News & Updates:

TRAC Completes New Research Center


TRAC Completes New Research Center For Brown University

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TRAC was hired to complete renovations to Brown University’s Center for the Study of Slavery and Justice located at 94 Waterman Street, Providence.  Built in 1860 and formerly an Alumnae Hall, TRAC working with LLB Architects completely remodeled the interior of the building into a gallery space and research center.  The first floor includes a glass wall art piece titled “Rising to Freedom” that depicts movement from slavery to forms of freedom through a series of iconic images.  The additional gallery space will display both research and art. Outside the building, a garden designed by Geri Augusto features a stone cosmogram, a stone bench of contemplation, a bottle tree and a grassy flowered terrace. 

TRAC Completes Major Renovation of Rhode Island's 1st Culinary Incubator


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From Ground Breaking to Ribbon Cutting - TRAC Completes Hope & Main's Renovation

Housed in the historic Main Street School building, located at 691 Main Street in Warren, the renovation project transformed the 100-year-old structure into a state-of-the-art workspace for the region’s food entrepreneurs. Among the building’s highlights include three code-compliant, shared-use commercial kitchens, including a gluten-free kitchen and artisanal bakery, over 6,000-square-feet of production space, cold and dry storage, and a range of commercial equipment to support small-scale operations for baking, food processing and catering. Designed to facilitate collaboration and community involvement in the local food economy, the rehab also features a demonstration kitchen, co-working and meeting spaces, and a 2,000-square-foot community event space.  

About Hope & Main:
Hope & Main helps local entrepreneurs jump-start early-stage food companies and other food-related businesses by providing low-cost, low-risk access to shared-use commercial kitchen space and other industry-specific technical resources. As the state’s first food business incubator, Hope & Main’s nonprofit incubator program gives food startups the chance to grow in their first two to three years without the cost of equipping their own commercial facilities.  

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TRAC Builders New Headquarters: The Wolcott Eco Office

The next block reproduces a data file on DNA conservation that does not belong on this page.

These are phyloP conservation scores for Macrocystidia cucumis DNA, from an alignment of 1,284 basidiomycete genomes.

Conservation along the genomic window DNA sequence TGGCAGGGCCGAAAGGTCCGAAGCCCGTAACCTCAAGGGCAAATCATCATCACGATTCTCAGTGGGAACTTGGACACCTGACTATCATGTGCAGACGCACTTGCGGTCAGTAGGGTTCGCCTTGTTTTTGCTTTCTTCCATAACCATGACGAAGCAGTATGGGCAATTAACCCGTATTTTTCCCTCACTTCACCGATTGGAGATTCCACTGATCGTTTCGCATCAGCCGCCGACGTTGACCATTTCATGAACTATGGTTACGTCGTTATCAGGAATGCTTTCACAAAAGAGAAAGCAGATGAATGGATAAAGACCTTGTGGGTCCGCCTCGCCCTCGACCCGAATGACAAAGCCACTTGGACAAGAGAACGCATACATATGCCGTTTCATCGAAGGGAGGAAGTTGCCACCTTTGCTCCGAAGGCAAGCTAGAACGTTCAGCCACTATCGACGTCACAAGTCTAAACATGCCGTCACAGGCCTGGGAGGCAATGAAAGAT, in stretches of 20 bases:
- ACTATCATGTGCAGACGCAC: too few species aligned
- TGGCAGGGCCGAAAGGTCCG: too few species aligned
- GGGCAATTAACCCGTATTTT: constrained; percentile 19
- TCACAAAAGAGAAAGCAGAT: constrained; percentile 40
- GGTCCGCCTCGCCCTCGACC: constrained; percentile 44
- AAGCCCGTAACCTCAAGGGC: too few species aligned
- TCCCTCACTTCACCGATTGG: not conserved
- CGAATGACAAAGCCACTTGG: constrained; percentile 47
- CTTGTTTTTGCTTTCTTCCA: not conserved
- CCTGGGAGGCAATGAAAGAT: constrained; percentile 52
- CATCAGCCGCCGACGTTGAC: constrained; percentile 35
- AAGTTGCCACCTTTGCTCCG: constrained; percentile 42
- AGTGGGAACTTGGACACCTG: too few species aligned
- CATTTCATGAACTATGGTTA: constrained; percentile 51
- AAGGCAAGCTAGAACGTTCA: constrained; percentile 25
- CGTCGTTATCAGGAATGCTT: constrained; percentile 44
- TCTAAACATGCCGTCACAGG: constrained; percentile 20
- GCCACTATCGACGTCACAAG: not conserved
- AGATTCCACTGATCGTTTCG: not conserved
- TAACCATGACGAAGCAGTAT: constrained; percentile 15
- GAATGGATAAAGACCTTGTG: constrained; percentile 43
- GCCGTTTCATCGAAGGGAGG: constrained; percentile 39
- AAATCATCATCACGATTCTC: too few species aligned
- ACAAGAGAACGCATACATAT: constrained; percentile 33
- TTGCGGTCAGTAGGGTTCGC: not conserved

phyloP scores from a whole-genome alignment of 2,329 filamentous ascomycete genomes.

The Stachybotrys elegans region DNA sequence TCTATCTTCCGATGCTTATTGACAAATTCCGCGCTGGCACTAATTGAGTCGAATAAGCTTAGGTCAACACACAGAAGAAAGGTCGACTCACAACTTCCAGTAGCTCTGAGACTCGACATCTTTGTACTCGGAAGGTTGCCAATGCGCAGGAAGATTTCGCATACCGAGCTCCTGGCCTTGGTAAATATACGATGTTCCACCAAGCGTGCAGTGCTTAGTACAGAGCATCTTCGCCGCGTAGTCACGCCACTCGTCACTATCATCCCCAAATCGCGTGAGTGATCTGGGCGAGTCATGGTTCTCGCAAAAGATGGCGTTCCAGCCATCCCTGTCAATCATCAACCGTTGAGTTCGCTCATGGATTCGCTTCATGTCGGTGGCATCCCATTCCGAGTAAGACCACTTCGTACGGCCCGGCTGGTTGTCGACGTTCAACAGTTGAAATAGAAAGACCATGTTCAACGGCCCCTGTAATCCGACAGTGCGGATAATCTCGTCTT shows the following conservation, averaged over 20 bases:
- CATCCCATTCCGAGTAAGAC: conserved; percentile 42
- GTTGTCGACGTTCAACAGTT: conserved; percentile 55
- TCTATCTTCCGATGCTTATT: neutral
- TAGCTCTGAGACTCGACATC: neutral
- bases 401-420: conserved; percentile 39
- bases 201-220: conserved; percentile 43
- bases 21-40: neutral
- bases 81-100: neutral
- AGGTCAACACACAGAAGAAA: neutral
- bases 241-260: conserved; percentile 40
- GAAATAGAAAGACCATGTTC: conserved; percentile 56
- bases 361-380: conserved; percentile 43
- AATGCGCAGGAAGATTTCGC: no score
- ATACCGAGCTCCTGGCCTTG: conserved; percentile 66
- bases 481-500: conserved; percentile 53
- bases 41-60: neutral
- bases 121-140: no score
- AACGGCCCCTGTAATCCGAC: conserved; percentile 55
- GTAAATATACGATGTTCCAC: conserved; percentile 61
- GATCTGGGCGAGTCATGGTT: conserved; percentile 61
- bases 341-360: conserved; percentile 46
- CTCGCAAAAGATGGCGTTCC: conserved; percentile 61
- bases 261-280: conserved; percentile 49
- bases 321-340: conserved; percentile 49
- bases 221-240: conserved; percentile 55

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TRAC Builders Appoints Vice President of Business Development


Anthony Monteleone, Vice President of Business Development recently joined TRAC Builders to lead their strategic business development efforts for the New England area.  Anthony will be responsible for developing client relationships that align with TRAC’s core business initiatives.  Anthony brings 30 years of sales and management experience and has been named a top ranking sales executive for more than half of his career. Previous to joining TRAC, Anthony held the Vice President of Sales positions with GEM Plumbing as well as Alex and Ani.  He holds a B.A. in political science from the University of Rhode Island.


About TRAC Builders

Established in 1995, TRAC Builders is an award winning construction management and general contracting firm providing a wide range of professional services to clients throughout New England.  TRAC’s mission is to exceed clients' expectations by adding value throughout the construction process and providing high quality work, efficiency, and high standards of compliance.  Over the years, TRAC Builders has evolved into a company that possesses multi-level expertise in virtually all construction related industries.  TRAC Builders is located in Providence, RI.

TRAC's New Building Makes The News


As published in the Providence Journal on January 13th, Residential Properties announced the sale of the Wolcott Eco Office.  The article and link are below.

PROVIDENCE, R.I. -- Markham + DeRentis Associates of Residential Properties Ltd. on Monday announced the sale of the the award-winning Wolcott Eco Office at 28 Wolcott St. for $650,000.

The buyer was TRAC Builders, Inc. and the seller was John Tabor Jacobson. The sale closed in early December.

Originally constructed in 1890 as a jewelry factory, the building became an electronics supply warehouse in 1941 and was purchased by Jacobson's JTJ Investments in 2006.

Under Jacobson, the 7,472-square-foot structure underwent a full gut rehab for solar energy company Alteris Renewables before emerging as Rhode Island's first "net zero" commercial building. (Alteris Renewables was acquired by a Colorado-based solar energy company in 2011).

To be considered "net zero" a property must be fully sustainable, producing all of its energy from its own renewable sources. The new design allowed for the sun's rays to provide natural light throughout the day, while solar-thermal and photovoltaic-panels were installed for heating, cooling, hot water, and electricity.

In addition, JTJ used non-VOC paints and sealers, formaldehyde-free doors, recycled counters, and open cell foam insulation to create a green and well-insulated structure.

As a result of the project, JTJ Investments received the 2009 Senator John H. Chafee Conservation Leadership Award.